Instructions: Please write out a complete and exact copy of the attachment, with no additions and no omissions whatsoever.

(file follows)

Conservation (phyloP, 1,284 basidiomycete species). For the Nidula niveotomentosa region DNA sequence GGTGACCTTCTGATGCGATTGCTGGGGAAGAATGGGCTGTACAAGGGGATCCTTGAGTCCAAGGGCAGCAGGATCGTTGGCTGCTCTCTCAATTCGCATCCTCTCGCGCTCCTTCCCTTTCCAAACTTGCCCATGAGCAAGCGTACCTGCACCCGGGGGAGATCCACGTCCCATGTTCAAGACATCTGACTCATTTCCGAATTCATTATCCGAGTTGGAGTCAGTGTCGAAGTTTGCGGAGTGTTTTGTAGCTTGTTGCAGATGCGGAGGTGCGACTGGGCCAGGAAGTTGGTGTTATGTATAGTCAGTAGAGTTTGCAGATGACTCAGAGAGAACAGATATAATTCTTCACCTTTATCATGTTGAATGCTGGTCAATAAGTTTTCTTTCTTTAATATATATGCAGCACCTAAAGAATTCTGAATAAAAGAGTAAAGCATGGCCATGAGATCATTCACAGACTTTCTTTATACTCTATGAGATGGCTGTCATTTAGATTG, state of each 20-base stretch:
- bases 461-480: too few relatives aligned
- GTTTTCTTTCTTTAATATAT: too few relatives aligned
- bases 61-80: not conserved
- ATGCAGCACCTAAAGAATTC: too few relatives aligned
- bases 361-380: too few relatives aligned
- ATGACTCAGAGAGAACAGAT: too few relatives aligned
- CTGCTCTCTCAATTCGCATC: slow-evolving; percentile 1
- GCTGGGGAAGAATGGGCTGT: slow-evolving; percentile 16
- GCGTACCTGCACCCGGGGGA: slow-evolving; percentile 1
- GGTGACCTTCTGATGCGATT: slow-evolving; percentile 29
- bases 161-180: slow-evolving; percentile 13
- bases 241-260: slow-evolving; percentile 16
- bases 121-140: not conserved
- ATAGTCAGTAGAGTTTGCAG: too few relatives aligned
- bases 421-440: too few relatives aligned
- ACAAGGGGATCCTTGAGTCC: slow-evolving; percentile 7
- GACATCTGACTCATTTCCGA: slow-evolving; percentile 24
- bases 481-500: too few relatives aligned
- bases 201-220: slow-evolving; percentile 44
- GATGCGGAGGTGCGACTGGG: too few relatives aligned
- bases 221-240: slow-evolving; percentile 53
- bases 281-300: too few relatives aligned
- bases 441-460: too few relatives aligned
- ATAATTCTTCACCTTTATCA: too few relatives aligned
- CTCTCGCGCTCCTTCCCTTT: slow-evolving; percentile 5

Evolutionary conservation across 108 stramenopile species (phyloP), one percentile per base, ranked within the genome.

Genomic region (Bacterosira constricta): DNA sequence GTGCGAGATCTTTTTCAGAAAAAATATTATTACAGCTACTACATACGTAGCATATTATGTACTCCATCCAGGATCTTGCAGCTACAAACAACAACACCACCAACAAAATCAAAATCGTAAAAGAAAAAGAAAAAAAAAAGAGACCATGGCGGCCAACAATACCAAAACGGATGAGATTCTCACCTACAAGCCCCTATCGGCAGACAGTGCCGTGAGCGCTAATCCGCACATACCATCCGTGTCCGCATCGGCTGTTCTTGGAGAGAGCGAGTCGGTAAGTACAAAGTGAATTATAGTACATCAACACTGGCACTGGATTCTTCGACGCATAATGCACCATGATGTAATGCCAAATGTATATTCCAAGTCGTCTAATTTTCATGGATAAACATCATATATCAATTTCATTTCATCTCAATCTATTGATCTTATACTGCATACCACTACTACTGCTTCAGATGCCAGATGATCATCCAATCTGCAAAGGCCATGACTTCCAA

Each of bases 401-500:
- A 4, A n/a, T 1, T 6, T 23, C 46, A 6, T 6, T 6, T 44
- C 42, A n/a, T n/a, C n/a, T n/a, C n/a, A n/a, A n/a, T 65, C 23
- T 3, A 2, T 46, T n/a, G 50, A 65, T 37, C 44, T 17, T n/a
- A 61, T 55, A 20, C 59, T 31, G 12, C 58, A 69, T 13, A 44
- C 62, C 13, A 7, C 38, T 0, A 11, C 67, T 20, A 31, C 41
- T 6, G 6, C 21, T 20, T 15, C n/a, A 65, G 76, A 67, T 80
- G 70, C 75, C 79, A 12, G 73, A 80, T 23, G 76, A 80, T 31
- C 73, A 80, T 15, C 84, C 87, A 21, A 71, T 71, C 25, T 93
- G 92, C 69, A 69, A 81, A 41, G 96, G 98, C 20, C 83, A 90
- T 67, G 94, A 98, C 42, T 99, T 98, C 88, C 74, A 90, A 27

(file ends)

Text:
Conservation (phyloP, 1,284 basidiomycete species). For the Nidula niveotomentosa region DNA sequence GGTGACCTTCTGATGCGATTGCTGGGGAAGAATGGGCTGTACAAGGGGATCCTTGAGTCCAAGGGCAGCAGGATCGTTGGCTGCTCTCTCAATTCGCATCCTCTCGCGCTCCTTCCCTTTCCAAACTTGCCCATGAGCAAGCGTACCTGCACCCGGGGGAGATCCACGTCCCATGTTCAAGACATCTGACTCATTTCCGAATTCATTATCCGAGTTGGAGTCAGTGTCGAAGTTTGCGGAGTGTTTTGTAGCTTGTTGCAGATGCGGAGGTGCGACTGGGCCAGGAAGTTGGTGTTATGTATAGTCAGTAGAGTTTGCAGATGACTCAGAGAGAACAGATATAATTCTTCACCTTTATCATGTTGAATGCTGGTCAATAAGTTTTCTTTCTTTAATATATATGCAGCACCTAAAGAATTCTGAATAAAAGAGTAAAGCATGGCCATGAGATCATTCACAGACTTTCTTTATACTCTATGAGATGGCTGTCATTTAGATTG, state of each 20-base stretch:
- bases 461-480: too few relatives aligned
- GTTTTCTTTCTTTAATATAT: too few relatives aligned
- bases 61-80: not conserved
- ATGCAGCACCTAAAGAATTC: too few relatives aligned
- bases 361-380: too few relatives aligned
- ATGACTCAGAGAGAACAGAT: too few relatives aligned
- CTGCTCTCTCAATTCGCATC: slow-evolving; percentile 1
- GCTGGGGAAGAATGGGCTGT: slow-evolving; percentile 16
- GCGTACCTGCACCCGGGGGA: slow-evolving; percentile 1
- GGTGACCTTCTGATGCGATT: slow-evolving; percentile 29
- bases 161-180: slow-evolving; percentile 13
- bases 241-260: slow-evolving; percentile 16
- bases 121-140: not conserved
- ATAGTCAGTAGAGTTTGCAG: too few relatives aligned
- bases 421-440: too few relatives aligned
- ACAAGGGGATCCTTGAGTCC: slow-evolving; percentile 7
- GACATCTGACTCATTTCCGA: slow-evolving; percentile 24
- bases 481-500: too few relatives aligned
- bases 201-220: slow-evolving; percentile 44
- GATGCGGAGGTGCGACTGGG: too few relatives aligned
- bases 221-240: slow-evolving; percentile 53
- bases 281-300: too few relatives aligned
- bases 441-460: too few relatives aligned
- ATAATTCTTCACCTTTATCA: too few relatives aligned
- CTCTCGCGCTCCTTCCCTTT: slow-evolving; percentile 5

Evolutionary conservation across 108 stramenopile species (phyloP), one percentile per base, ranked within the genome.

Genomic region (Bacterosira constricta): DNA sequence GTGCGAGATCTTTTTCAGAAAAAATATTATTACAGCTACTACATACGTAGCATATTATGTACTCCATCCAGGATCTTGCAGCTACAAACAACAACACCACCAACAAAATCAAAATCGTAAAAGAAAAAGAAAAAAAAAAGAGACCATGGCGGCCAACAATACCAAAACGGATGAGATTCTCACCTACAAGCCCCTATCGGCAGACAGTGCCGTGAGCGCTAATCCGCACATACCATCCGTGTCCGCATCGGCTGTTCTTGGAGAGAGCGAGTCGGTAAGTACAAAGTGAATTATAGTACATCAACACTGGCACTGGATTCTTCGACGCATAATGCACCATGATGTAATGCCAAATGTATATTCCAAGTCGTCTAATTTTCATGGATAAACATCATATATCAATTTCATTTCATCTCAATCTATTGATCTTATACTGCATACCACTACTACTGCTTCAGATGCCAGATGATCATCCAATCTGCAAAGGCCATGACTTCCAA

Each of bases 401-500:
- A 4, A n/a, T 1, T 6, T 23, C 46, A 6, T 6, T 6, T 44
- C 42, A n/a, T n/a, C n/a, T n/a, C n/a, A n/a, A n/a, T 65, C 23
- T 3, A 2, T 46, T n/a, G 50, A 65, T 37, C 44, T 17, T n/a
- A 61, T 55, A 20, C 59, T 31, G 12, C 58, A 69, T 13, A 44
- C 62, C 13, A 7, C 38, T 0, A 11, C 67, T 20, A 31, C 41
- T 6, G 6, C 21, T 20, T 15, C n/a, A 65, G 76, A 67, T 80
- G 70, C 75, C 79, A 12, G 73, A 80, T 23, G 76, A 80, T 31
- C 73, A 80, T 15, C 84, C 87, A 21, A 71, T 71, C 25, T 93
- G 92, C 69, A 69, A 81, A 41, G 96, G 98, C 20, C 83, A 90
- T 67, G 94, A 98, C 42, T 99, T 98, C 88, C 74, A 90, A 27